Freud agrees, Darwin agrees (social Darwinism based on Machiavelli and Hobbes), even Christianity agrees (original sin, the mark of Cain, we all have it). So, start from there. Assume human beings are just plain bad, and need to be socialized through society, religion etc. And the world is an anarchy- like the State of Nature between primitive peoples. Best thing Realist IR says you can do is be strong or ally with someone strong. Deter aggressors. Use the balance of power, maintain it, take care about it. You can't make a jungle into a zoo because the strong animals will not let themselves be caged.


WWII might have been avoided if we would have balanced German power, but we didn't, we appeased. That was unrealistic. Realism would have ended WWII before it began. Santayana was a realist- 'we are doomed to repeat'.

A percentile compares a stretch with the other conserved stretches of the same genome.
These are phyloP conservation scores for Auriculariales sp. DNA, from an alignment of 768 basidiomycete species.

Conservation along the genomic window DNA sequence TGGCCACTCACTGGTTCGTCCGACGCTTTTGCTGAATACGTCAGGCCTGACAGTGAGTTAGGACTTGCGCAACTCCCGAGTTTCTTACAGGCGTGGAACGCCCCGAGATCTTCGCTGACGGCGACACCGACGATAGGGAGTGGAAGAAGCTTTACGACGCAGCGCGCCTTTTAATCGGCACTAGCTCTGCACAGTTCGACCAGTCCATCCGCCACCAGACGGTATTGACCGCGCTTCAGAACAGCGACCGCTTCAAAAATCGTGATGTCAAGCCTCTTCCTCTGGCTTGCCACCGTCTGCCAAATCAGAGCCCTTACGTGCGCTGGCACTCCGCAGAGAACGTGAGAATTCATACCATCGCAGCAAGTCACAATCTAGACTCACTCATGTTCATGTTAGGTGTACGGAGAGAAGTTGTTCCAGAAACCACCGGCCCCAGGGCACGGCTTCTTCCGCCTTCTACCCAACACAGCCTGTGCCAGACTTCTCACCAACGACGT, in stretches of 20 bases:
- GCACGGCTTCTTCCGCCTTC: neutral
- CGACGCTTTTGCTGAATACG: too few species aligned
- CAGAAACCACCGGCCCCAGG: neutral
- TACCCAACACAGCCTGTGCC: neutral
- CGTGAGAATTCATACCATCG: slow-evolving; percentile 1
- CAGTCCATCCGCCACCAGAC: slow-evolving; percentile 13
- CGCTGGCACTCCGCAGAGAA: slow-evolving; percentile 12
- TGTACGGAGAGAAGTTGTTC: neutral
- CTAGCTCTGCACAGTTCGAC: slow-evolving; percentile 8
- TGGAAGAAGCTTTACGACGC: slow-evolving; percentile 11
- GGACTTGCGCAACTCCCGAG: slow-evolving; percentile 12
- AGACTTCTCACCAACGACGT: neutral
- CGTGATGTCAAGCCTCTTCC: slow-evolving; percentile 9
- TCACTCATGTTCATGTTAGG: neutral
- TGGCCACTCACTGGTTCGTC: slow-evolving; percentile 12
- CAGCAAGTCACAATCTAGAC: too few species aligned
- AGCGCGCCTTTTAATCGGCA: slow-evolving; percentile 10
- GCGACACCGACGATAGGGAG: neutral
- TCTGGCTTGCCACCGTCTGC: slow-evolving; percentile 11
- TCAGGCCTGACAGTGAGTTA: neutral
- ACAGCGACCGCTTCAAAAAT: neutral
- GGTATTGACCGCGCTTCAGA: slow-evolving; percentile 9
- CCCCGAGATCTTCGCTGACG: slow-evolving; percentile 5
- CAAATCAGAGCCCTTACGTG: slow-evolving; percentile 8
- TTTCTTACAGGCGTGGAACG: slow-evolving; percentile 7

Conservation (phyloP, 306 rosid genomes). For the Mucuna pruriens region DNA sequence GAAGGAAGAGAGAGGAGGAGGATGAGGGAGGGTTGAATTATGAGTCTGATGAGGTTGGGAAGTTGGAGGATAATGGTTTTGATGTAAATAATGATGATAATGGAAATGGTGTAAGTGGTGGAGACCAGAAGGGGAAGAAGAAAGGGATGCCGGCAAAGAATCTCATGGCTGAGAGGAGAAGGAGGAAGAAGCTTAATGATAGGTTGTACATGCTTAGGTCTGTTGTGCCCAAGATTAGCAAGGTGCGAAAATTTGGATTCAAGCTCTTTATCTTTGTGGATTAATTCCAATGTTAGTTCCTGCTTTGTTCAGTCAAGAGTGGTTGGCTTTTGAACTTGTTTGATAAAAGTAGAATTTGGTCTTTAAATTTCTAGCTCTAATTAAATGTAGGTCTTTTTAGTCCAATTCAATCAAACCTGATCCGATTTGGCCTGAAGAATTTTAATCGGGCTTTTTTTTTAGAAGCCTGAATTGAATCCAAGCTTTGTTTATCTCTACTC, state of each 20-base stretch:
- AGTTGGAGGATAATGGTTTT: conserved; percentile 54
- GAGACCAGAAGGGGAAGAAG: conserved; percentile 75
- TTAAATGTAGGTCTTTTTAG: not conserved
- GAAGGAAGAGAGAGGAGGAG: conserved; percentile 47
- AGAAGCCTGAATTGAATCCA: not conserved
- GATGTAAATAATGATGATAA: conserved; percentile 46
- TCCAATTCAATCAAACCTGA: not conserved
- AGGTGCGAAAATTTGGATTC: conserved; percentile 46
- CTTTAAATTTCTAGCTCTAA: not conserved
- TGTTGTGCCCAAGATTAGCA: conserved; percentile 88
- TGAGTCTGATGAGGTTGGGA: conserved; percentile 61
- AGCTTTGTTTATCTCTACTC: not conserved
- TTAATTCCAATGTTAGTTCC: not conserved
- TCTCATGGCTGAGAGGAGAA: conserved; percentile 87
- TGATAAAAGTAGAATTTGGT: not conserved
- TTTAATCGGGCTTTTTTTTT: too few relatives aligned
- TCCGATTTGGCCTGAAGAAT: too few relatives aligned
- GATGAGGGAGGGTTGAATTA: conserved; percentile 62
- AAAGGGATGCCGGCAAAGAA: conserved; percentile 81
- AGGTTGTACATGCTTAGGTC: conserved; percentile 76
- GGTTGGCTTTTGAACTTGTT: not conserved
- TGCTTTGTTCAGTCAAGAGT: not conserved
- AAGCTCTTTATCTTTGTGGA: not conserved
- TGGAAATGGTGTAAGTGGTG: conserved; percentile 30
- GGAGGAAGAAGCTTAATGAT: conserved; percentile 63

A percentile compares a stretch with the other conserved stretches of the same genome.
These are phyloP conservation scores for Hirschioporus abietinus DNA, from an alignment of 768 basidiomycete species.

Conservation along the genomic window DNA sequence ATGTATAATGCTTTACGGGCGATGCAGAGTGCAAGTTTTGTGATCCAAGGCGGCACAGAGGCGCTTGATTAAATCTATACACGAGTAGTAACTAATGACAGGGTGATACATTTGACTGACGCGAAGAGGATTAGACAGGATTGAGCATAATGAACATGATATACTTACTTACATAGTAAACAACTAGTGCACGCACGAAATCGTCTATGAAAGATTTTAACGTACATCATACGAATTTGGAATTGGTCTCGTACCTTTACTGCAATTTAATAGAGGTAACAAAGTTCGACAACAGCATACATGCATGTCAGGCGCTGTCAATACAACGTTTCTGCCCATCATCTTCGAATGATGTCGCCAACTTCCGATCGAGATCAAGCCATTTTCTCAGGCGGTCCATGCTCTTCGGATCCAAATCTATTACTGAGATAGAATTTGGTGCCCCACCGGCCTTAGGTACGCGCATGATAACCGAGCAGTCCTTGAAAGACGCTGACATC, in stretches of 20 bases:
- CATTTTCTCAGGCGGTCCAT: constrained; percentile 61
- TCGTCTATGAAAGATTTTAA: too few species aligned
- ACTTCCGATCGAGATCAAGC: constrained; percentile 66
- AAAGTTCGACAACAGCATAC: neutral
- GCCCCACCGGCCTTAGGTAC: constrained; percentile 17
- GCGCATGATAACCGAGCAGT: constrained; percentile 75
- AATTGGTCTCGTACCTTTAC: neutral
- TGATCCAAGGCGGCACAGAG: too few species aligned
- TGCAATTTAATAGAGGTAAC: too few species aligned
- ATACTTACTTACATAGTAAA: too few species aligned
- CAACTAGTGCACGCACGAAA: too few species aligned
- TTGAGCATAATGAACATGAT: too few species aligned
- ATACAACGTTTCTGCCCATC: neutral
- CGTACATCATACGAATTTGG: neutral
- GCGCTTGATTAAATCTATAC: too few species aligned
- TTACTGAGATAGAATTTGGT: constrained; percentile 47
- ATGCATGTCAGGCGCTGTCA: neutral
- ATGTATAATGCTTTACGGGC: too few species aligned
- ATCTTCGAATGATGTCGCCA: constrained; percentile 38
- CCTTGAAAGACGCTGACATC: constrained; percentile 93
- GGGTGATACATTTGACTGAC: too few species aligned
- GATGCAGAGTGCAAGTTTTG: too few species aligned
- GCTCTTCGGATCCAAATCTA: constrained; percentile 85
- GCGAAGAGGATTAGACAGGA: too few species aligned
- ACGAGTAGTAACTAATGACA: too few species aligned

After WWII, Realism remained supreme because it explained well the Cold War situation.



                    The 1st debate in IR was won by Realism during the 1930s-60s. The 2nd is about methods of figuring out what IR theory should even be based on. Traditionally, both Lib and Real got their conclusions from educated scholars who were lawyers, diplomats, professors etc. The judgement of human agents was the key. Good judgement = good IR theory. Behaviouralism turns this upsidown and says you should do it by the scientific method, and political scientists should be the ones doing it. Collect data, measure it, genralize from it, validate your hypothesis. The classical way is too holistic! It depends too much on history and philosophy and diplomacy study. Better to make laws based on reproducible behavioralist observation. Make up laws of politics.


Behaviouralists lost the 2nd major debate in IR, they just didn't have it. They did spur re-evaluation and self-examination though, in the Liberal and Realist schools.


Neoliberalism: Interdependence Rules! 1970s-Today.